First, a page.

War In The Balkans: Humanitarian Aid - Relief operation begins in earnest

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The Independent Online
THE EUROPEAN humanitarian relief operation got under way at dawn yesterday as 30 truck-trailers rolled off the Italian warship San Marco at the Albanian port of Durres. They were followed by 40 buses, 5,000 tents, 50,000 sleeping bags, 50 toilets as well as camp kitchens, food and medical supplies.

The United Nations High Commissioner for Refugees said it had held an emergency meeting yesterday with aid providers and had urged them to make direct donations to the countries taking in the refugees - Albania, Macedonia and the Yugoslav republic of Montenegro - concentrating on shelter, transport and medical assistance. An $8.5m (pounds 5.3m) pledge had been received from the United States over the weekend.

Britain has provided a transport plane to airlift tents and blankets to Albania, UNHCR said yesterday.

Clare Short, the Secretary of State for International Development, said yesterday that the situation in Kosovo had deteriorated rapidly over the past 24 hours and it was clear substantial further assistance was needed. UNHCR had enough tents and blankets, she said, but they needed to be moved very quickly to where people are.

The World Food Programme also said it had enough food but needed logistical support to get it to the people. Tony Blair announced on Monday that Britain was making available pounds 10m as an initial response to the crisis.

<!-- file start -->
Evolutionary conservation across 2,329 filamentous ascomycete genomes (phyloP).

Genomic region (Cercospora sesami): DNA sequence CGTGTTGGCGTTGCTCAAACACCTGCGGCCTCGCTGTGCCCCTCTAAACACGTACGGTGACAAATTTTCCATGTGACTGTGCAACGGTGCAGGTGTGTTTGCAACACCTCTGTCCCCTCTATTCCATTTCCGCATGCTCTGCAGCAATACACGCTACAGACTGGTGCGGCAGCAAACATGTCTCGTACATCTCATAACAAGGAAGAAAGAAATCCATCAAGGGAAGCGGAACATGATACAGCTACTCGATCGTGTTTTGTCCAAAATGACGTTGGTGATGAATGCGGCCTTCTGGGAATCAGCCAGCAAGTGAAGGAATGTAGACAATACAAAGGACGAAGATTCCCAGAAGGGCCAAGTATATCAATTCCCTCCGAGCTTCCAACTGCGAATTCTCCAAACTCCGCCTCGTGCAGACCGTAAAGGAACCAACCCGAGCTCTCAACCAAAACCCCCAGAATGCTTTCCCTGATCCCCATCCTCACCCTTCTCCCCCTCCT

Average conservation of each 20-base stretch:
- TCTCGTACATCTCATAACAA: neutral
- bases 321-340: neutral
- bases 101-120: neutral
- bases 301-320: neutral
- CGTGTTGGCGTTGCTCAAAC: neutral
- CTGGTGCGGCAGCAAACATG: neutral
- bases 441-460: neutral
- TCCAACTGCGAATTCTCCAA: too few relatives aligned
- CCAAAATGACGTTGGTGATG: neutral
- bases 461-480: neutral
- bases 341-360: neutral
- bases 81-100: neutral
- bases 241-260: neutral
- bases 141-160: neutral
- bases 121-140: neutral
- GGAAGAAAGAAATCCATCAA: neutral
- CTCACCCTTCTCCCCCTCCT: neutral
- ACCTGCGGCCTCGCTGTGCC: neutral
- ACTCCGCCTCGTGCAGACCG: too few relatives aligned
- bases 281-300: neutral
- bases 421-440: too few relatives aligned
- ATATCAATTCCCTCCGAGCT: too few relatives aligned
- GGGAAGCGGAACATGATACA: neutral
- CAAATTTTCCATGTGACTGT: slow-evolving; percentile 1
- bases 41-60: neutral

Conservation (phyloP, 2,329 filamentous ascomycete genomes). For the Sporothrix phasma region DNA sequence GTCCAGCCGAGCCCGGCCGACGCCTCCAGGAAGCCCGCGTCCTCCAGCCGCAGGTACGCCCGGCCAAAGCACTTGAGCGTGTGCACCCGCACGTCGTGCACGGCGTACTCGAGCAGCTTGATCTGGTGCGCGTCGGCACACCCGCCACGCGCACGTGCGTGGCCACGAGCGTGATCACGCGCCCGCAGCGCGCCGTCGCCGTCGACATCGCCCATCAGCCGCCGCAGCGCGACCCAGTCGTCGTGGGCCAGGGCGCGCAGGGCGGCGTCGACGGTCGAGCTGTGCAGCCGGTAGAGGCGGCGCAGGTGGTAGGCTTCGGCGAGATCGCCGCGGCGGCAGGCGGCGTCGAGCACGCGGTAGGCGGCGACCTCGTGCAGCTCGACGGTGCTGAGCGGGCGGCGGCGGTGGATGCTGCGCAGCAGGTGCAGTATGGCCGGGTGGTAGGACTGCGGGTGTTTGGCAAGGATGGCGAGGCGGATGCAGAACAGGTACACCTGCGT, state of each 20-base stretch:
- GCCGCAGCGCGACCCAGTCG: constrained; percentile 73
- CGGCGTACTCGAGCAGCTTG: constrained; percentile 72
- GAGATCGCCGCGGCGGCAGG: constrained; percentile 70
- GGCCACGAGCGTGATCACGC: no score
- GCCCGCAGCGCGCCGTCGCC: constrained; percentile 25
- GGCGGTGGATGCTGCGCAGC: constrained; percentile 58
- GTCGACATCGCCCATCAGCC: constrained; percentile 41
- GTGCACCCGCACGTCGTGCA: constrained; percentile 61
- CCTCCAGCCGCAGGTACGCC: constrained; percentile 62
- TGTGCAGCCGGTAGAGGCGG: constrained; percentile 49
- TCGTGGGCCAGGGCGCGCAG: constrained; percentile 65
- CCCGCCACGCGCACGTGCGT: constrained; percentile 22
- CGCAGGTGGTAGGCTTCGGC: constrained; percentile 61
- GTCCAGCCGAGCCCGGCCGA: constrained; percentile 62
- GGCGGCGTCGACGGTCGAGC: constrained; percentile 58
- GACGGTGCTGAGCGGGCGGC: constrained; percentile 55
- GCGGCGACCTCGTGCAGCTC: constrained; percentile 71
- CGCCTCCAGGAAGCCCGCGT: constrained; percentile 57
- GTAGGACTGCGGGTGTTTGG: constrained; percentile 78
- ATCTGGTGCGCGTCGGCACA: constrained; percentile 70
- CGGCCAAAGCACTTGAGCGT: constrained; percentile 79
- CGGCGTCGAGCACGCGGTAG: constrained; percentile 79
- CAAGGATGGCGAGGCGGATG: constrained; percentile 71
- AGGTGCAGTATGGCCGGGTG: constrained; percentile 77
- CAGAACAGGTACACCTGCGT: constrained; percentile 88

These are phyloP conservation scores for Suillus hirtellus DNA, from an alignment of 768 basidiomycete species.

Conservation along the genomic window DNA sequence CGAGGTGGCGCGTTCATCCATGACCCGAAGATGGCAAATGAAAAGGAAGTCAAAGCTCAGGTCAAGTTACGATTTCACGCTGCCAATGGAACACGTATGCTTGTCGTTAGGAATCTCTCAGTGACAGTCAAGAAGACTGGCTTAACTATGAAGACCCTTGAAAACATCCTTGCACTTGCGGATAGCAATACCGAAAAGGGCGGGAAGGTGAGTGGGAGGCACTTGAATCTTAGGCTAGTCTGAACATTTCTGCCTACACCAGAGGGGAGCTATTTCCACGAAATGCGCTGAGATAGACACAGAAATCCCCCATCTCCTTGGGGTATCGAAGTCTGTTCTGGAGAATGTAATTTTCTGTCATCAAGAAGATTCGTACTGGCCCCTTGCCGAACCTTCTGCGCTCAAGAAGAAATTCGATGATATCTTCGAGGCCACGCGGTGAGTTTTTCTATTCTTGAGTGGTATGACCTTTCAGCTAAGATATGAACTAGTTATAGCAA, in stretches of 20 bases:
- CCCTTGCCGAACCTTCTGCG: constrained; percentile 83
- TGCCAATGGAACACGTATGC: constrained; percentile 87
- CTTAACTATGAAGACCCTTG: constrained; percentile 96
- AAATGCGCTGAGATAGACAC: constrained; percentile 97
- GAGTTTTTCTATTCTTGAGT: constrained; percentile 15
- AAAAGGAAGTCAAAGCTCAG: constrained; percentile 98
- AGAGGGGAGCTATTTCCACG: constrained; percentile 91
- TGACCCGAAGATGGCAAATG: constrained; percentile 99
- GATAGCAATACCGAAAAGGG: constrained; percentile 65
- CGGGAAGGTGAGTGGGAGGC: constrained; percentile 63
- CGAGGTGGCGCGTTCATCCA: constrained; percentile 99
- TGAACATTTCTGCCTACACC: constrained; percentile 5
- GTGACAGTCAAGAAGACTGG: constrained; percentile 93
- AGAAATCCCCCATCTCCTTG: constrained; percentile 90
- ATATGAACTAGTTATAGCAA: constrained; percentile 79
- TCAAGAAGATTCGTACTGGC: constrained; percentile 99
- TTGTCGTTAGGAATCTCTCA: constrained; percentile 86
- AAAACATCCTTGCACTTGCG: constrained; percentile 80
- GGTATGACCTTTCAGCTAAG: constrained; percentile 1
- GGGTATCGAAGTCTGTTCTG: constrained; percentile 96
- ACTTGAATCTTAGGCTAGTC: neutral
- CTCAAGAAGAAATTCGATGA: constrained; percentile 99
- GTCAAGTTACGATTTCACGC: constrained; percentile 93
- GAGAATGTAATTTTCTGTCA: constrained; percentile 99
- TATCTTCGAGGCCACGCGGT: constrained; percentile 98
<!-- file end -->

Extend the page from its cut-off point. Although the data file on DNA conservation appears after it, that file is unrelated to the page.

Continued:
In the space of two days, 170 Italian military personnel, working with Italian and foreign aid workers, should be able to provide shelter for some 20,000 refugees. Thirty-eight buses, donated by Italian city transport authorities, will ensure the transport of exhausted families crossing the border into Albania to camps being established by the UNHCR in other parts of the country.

The San Marco is expected to head back to Bari to load more relief supplies. Its sister ship, the San Giorgio, may also be deployed to transport further goods.

Italy's Interior Minister, Rosa Russo Jervolino, led an Italian delegation visiting the Albanian town of Kukes yesterday to see what is needed. Ms Jervolino reiterated that the request from the Albanian authorities was for assistance to be sent there, rather than the dispatch of refugees to Italy and other European countries. But she added that if it became necessary for refugees to be evacuated they would not be left at the mercy of the criminal gangs who charge $1,000 to ferry migrants across the Strait of Otranto.

There are contingency plans should the flow of refugees prove so large that it cannot be dealt with in Albania or Macedonia. At a disused runway near Bari airport, 500 caravans have been allocated for use and a further 500 are available at a former Nato facility near Foggia, 60 miles to the north.

Although the Italians have kick-started the operation, they are hoping it will be a combined European effort. In addition, the Amsterdam Treaty, which comes into effect in May, binds EU members to sharing the social and financial costs of any refugee emergency.

n The Pentagon said yesterday that large amounts of food stockpiled in Kosovo in case of a major refugee crisis had been "lost" to the Serbs. The food is sufficient, it said, "to feed 400,000 people until September".

The admission helps to explain why food and other supplies were inadequate for the tens of thousands of refugees who have been leaving Kosovo since the launch of air strikes.

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